Yesterday I found out about a friend from years gone by who had been pregnant with twin daughters and lost both of them. Having had two miscarriages ourselves, my wife and I both fought back tears and said some prayers for that family. The number of people who deal with miscarriages and stillbirths is far higher than most would think, but at the same time it is something that is often left in the shadows, without discussion or contemplation except in the exact moment of loss. Yet for the parents of those children who have their faith in God, the feelings with which they struggle are among the strongest and most polarizing of any in life.
For mothers, the pain is both physical and mental. Though miscarriages and stillbirths do not have the exact same characteristics, in each there are physical issues that have to be overcome and take time to heal. Though the physical pain and trouble is bad enough, oftentimes the emotional and mental toll is even worse. The sorrow at not being able to tend and care for the child, the strain of muted expectation, and the feeling that somehow this is her fault and she is a failure are all rather common emotional struggles for the mother.
Fathers are not immune from the struggle with such events either. Though from the physical perspective there is nothing that has happened to them, the emotional strain is often as strong on them as it is on the mother. The father also has that muted expectation of getting to play with, care for, and love on the child that was coming. But there is also the emotion of helplessness. Fathers generally feel (and rightfully so) that it is their responsibility to protect and watch out for their wives and children, when events such as these occur the father has to deal with the pain that there was nothing he could do, no action he could have taken, to change the outcome. Such a thing is sometimes a hard task for men to overcome.
Yet even with the measures of pain both parents feel at the loss of a child, there are also great measures of thankfulness when the parents have their faith centered in God as they should. There is the thankfulness that the child is safe in peace with the people of God. There are many passages of Scripture that show the recognition of the soul in an unborn child (Jer. 1:5; Psa. 139:14-17; Isa. 49:1; Luke 1:13-15, 41). But the Bible also shows that children do not come into this world with sin held to their charge (1 John 3:4; Eze. 18:20; 2 Cor. 5:10), therefore the child lost in this way has nothing to fear and nothing for which to give an account, the child is safe and secure in every way before the Father.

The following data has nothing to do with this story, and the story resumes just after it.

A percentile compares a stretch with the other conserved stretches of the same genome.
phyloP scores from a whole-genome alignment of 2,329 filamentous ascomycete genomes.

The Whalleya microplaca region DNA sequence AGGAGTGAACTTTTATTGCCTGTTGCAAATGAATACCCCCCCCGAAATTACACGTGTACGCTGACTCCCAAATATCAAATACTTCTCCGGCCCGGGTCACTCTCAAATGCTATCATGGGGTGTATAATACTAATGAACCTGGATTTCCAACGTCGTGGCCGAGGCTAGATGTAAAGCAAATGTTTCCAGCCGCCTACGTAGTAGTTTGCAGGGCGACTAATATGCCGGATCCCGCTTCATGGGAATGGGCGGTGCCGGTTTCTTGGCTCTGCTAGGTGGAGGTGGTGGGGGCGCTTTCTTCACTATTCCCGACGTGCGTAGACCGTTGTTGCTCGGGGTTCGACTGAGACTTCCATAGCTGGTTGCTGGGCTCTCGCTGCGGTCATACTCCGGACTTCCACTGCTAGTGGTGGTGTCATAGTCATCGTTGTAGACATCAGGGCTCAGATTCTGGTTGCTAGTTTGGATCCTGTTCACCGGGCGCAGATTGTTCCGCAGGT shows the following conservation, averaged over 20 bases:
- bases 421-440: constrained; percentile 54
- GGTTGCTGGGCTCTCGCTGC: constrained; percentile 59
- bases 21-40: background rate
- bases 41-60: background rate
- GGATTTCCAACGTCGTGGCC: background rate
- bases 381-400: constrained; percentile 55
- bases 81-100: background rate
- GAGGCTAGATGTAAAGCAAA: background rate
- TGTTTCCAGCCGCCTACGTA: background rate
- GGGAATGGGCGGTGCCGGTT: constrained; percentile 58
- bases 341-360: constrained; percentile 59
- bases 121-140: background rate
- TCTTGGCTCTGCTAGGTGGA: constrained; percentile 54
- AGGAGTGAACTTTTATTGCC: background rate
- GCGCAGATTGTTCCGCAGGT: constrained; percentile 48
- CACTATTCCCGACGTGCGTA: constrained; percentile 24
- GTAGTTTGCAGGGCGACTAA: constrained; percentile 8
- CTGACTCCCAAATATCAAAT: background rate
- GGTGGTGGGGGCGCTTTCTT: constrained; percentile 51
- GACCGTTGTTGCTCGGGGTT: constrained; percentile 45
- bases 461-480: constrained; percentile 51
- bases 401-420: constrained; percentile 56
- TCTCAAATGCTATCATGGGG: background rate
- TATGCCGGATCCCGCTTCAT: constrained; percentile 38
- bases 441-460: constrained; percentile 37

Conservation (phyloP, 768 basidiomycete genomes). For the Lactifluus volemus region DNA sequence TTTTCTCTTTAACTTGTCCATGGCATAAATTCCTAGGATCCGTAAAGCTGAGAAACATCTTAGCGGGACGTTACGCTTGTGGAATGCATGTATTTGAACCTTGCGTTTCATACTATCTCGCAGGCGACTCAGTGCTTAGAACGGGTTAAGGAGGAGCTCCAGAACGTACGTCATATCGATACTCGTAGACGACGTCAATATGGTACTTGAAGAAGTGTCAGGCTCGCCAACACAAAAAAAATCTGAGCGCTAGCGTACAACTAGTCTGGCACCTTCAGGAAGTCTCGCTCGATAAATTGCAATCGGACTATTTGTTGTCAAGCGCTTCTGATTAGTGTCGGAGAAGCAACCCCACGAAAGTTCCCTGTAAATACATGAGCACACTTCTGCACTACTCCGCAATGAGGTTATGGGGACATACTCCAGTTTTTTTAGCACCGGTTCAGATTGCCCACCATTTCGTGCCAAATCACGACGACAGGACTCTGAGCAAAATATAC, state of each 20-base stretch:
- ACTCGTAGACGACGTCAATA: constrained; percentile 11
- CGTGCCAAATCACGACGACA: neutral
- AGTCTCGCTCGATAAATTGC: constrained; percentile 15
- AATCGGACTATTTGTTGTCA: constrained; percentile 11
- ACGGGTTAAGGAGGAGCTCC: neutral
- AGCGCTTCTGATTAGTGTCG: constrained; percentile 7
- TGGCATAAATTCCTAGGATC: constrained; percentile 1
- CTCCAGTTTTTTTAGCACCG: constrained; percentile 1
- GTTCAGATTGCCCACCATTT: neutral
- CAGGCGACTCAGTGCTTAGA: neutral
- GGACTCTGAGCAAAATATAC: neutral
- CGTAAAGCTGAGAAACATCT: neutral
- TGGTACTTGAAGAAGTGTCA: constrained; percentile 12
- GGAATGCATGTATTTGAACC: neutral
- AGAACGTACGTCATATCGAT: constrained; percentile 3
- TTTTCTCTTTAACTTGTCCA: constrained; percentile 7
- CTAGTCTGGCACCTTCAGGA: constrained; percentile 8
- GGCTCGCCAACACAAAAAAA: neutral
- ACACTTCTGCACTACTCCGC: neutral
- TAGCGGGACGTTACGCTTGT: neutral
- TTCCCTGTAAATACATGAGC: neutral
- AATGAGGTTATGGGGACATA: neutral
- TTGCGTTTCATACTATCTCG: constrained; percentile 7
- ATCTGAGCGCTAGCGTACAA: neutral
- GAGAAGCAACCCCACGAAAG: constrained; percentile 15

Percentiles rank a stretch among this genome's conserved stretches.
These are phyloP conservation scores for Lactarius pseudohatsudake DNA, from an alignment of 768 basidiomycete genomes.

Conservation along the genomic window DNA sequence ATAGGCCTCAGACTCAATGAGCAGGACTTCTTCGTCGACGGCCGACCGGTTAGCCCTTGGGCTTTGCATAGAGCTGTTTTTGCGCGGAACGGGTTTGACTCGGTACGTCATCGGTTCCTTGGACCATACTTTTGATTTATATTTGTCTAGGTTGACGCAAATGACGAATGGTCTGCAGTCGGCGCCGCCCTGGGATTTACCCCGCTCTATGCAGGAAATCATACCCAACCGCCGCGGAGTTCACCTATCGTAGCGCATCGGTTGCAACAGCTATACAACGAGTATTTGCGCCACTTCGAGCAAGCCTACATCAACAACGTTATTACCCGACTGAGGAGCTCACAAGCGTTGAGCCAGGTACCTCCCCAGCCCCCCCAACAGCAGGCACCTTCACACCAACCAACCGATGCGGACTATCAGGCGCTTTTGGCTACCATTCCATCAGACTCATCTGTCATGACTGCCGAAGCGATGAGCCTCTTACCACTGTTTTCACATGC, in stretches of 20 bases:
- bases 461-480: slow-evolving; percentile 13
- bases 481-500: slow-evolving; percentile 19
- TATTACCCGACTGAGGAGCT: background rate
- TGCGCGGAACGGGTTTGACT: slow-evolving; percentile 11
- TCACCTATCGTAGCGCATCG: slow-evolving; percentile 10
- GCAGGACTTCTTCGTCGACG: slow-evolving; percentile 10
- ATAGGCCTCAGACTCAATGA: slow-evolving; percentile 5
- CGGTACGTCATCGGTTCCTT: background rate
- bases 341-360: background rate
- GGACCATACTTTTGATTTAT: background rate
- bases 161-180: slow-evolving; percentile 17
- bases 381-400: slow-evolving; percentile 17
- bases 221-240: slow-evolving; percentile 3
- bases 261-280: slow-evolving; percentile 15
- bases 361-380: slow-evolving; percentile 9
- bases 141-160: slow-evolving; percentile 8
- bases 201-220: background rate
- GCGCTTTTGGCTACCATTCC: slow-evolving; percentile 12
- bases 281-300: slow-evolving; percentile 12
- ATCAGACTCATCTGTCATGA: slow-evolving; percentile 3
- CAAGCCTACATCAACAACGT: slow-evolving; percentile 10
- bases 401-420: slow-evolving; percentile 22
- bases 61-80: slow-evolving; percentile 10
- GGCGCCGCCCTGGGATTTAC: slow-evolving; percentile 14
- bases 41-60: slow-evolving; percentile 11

There is also the thankfulness that the child will not have to endure the temptations, pain, and hardship of life on this earth. There are millions of children who will enter Heaven’s gates never having to have seen the ugly, hateful, and sinful lives of people on this earth. Though there is no greater blessing than the life of a child to parents who love and serve God, there is also the greatest level of worry, care, and concern for that child’s life, future, and spiritual welfare. There can be great thankfulness that no such worry is necessary for the child lost in the womb.
There is comfort for the grieving parents who have lost a child in such a manner. There should also be a renewed sense of urgency to ensure that they live their lives in faithful service to God, so that they might once again be reunited with their child. There is strength in the comfort of God’s Word and in the recognition that we serve a God who understands how it feels to lose a child.
May we ever comfort, strengthen, and encourage those who deal with these emotional and trying times; showing godly love, compassion and guidance with both concern for the souls of the parents and thankfulness for the goodness of the God we serve.